by Kelly Benedict
How many times during a home schooling day have you found yourself still trying to plug along to get every subject done that you feel “has” to be done before you can end your school day? Before you know it is 3:30… 4:00… 5:00… And suddenly you realize that not only is your spouse on the way home, and supper is not done, but you never even remembered to get it out of the freezer, let alone start it?!
Plus added to this, your house has become an upheaval in the meantime, the laundry you started before school this morning is still waiting to be thrown in the dryer, or hung on the clothesline. Your kids are grouchy and just want to go outside to play. You have a headache and can’t wait to just sit and do absolutely nothing but stare at the television. But, in drives your spouse, honking cheerfully as he sees his children playing outside. He has had a long, hard, hectic day at the office, and he is so looking forward to a nice home cooked meal. He walks in, looks around, sees the upheaval of things and then has the nerve to ask, “So what’s for dinner?”
At this point, all you can do is sit down and cry. Your husband is at a loss as to what is wrong, let alone what he can do, or should do, to help in your situation. To top it off, he is afraid of saying or doing the wrong thing, no matter how carefully he tries to word things. Did ‘school’ get done today? Yes, it did. Thank God for that! But was it done cheerfully, with anticipation, looking forward to what tomorrow will bring? Sadly, your answer would have to be an emphatic “NO!”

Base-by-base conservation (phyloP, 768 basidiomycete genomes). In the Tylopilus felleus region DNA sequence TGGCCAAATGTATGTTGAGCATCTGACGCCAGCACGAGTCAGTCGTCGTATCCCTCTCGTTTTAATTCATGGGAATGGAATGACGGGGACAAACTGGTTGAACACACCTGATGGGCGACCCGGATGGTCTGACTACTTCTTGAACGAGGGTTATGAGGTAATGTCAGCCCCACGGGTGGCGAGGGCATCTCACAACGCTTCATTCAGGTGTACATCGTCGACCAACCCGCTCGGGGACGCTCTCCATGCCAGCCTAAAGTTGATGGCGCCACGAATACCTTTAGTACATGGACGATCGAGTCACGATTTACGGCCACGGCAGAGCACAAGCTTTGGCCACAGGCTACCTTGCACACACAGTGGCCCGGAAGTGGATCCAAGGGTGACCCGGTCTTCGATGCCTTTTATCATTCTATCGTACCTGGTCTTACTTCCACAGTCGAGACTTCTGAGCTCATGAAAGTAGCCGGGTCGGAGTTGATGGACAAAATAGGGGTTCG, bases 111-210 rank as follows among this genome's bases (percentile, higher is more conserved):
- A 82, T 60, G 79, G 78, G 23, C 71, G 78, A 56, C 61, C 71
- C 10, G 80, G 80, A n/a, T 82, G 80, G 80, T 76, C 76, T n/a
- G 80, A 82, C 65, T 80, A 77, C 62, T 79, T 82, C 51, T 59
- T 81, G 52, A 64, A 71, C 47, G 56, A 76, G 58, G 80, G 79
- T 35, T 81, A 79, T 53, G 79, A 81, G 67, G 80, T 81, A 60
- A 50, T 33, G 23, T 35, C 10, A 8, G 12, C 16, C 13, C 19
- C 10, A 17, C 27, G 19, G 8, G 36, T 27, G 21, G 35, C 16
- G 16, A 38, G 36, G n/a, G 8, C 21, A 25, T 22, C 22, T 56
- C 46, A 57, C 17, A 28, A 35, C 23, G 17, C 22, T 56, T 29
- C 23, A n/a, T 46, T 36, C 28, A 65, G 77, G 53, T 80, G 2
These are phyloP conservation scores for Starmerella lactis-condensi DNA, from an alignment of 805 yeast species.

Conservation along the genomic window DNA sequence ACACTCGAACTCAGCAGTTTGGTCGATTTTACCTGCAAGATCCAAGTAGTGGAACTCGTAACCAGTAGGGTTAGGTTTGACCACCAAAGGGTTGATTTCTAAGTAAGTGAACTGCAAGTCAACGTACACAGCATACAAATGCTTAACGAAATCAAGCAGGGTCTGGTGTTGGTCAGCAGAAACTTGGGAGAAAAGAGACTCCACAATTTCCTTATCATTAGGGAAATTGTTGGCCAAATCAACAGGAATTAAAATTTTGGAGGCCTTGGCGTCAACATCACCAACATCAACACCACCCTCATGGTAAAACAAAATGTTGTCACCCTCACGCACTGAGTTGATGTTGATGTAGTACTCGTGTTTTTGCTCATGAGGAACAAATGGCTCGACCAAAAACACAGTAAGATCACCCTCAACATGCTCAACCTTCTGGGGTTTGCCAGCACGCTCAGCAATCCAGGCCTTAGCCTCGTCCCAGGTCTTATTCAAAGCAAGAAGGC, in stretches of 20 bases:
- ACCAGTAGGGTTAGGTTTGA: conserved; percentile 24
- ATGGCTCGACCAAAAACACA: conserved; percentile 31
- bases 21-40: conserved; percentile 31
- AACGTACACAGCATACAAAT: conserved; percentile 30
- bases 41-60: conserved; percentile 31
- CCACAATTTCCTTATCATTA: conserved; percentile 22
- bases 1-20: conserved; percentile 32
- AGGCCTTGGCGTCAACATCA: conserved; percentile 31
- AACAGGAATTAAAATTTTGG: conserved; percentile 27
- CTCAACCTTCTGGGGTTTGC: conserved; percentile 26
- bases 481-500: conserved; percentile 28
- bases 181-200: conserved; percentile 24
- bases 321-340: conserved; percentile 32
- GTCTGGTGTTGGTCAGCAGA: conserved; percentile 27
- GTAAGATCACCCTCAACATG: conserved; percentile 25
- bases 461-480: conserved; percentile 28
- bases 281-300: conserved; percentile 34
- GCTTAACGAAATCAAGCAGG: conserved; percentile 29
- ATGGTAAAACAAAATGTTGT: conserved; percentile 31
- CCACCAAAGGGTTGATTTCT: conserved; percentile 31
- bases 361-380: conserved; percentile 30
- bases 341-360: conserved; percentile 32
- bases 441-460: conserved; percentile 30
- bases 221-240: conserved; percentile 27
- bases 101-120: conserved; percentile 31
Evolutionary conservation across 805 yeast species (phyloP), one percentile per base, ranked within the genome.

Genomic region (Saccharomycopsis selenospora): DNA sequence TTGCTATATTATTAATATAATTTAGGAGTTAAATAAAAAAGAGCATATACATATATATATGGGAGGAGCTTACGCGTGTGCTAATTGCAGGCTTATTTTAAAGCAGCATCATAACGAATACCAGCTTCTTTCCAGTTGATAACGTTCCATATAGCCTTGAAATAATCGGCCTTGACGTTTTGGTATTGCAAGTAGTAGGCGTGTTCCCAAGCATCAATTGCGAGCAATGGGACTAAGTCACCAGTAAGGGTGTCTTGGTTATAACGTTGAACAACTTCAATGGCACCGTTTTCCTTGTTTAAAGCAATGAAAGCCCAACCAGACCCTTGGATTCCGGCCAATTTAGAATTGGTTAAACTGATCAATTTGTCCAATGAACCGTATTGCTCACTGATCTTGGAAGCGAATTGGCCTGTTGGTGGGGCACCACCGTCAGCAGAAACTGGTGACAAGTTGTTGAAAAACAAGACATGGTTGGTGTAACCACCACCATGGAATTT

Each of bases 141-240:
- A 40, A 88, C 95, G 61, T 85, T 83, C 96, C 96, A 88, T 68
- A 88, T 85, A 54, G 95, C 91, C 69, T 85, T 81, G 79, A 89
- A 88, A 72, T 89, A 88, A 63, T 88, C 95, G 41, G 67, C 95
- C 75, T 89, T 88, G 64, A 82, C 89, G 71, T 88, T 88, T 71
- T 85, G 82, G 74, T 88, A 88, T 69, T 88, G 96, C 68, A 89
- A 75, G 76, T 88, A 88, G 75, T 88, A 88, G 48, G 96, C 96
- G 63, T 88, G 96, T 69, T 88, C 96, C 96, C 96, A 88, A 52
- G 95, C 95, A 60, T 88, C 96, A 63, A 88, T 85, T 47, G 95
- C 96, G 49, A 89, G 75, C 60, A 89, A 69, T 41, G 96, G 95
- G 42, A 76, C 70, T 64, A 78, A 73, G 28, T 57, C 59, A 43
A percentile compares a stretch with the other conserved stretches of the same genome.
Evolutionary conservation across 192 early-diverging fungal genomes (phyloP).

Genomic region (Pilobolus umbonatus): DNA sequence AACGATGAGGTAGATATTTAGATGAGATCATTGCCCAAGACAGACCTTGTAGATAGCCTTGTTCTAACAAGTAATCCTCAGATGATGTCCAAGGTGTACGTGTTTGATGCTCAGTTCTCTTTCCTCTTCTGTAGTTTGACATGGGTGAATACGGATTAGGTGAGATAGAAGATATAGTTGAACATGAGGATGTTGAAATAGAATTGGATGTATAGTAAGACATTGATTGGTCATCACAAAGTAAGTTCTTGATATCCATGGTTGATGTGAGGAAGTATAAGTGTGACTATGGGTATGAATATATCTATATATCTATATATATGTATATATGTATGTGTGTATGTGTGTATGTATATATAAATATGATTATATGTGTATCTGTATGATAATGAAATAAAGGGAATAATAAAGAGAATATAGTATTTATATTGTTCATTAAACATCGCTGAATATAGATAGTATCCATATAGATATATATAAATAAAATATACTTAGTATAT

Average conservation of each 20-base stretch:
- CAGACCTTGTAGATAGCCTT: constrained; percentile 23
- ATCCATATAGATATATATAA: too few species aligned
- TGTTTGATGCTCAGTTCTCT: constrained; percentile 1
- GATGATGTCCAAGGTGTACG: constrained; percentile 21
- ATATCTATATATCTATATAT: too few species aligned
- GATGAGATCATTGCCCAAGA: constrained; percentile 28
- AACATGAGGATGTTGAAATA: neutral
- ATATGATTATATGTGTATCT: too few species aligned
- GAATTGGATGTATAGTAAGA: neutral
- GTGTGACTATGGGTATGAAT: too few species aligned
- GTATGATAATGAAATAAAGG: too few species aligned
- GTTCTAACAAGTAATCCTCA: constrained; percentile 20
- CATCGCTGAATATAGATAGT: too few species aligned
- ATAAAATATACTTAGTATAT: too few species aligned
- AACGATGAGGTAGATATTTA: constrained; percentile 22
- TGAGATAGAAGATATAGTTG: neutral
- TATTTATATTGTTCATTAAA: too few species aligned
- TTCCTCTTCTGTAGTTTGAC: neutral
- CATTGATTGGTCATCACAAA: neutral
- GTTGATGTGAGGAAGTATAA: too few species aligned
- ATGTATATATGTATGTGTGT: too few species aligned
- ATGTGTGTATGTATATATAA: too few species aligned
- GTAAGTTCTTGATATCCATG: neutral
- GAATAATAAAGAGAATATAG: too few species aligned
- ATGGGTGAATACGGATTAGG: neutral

Well there are specific reasons why Charlotte Mason felt strongly that it was imperative that children be given “short lessons” in a variety of subjects throughout each day. Not only is it a ENORMOUS help to the parent in not becoming overwhelmed, but it also helps you, the parent, to be able to maintain a calm, peaceful learning environment, giving you ample time to get your daily household necessities accomplished. However, ultimately, it is for the sake of your children.
Miss Mason has three simple, basic reasons for short lessons where children are concerned. Firstly, the idea that there is only so much time to get the math lesson done, or his reading finished, keeps the child’s comprehension levels fixed and alert. Secondly, your child has only so much of an attention span for any one subject that he can absorb, without going in to overload. And thirdly, your child gets through his morning routine without getting bored, tired or exasperated.
Now, what better reasons are there than these to continue to learn and follow more of Charlotte Mason’s wonderful, yet simple lessons, that can be used in our personal, every day lives?
Article by Kelly Benedict, longtime homeschooler of 17+ years, wife, Mama of 9 and grandmother of 6 (so far), dog breeder and writer.
Article Source: Why Short Lessons Work in a Charlotte Mason Education
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Other Articles of Interest:
- My Introduction to Charlotte Mason’s Methods
- Winter Educational Ideas for Preschoolers
- Frugal Family Field Trips